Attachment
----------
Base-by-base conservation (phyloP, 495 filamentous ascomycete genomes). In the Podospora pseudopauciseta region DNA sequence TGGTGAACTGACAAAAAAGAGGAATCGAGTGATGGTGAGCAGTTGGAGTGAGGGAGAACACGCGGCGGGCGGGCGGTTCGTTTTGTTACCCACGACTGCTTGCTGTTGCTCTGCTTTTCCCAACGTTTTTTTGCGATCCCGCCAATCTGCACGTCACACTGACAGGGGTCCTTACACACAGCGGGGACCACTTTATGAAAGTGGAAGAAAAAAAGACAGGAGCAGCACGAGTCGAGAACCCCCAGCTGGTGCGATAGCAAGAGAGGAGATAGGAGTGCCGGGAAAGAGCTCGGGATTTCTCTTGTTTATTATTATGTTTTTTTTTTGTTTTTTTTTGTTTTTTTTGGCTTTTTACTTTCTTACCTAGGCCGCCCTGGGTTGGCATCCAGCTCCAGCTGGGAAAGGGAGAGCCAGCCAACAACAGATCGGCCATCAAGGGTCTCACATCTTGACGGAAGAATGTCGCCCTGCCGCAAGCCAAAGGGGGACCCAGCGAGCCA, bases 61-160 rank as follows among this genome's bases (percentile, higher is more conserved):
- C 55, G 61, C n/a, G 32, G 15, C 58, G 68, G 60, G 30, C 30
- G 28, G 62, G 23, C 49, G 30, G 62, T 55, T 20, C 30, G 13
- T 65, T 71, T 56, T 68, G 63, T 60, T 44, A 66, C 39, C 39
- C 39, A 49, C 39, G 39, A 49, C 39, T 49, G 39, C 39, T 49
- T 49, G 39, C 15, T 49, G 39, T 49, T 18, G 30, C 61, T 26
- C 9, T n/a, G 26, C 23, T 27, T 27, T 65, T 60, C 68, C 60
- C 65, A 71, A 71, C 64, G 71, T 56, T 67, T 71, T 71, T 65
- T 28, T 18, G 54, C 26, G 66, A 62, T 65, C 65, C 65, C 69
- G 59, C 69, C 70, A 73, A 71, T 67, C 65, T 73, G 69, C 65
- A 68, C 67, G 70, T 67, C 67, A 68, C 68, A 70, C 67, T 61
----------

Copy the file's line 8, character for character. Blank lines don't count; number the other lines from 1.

- C 65, A 71, A 71, C 64, G 71, T 56, T 67, T 71, T 71, T 65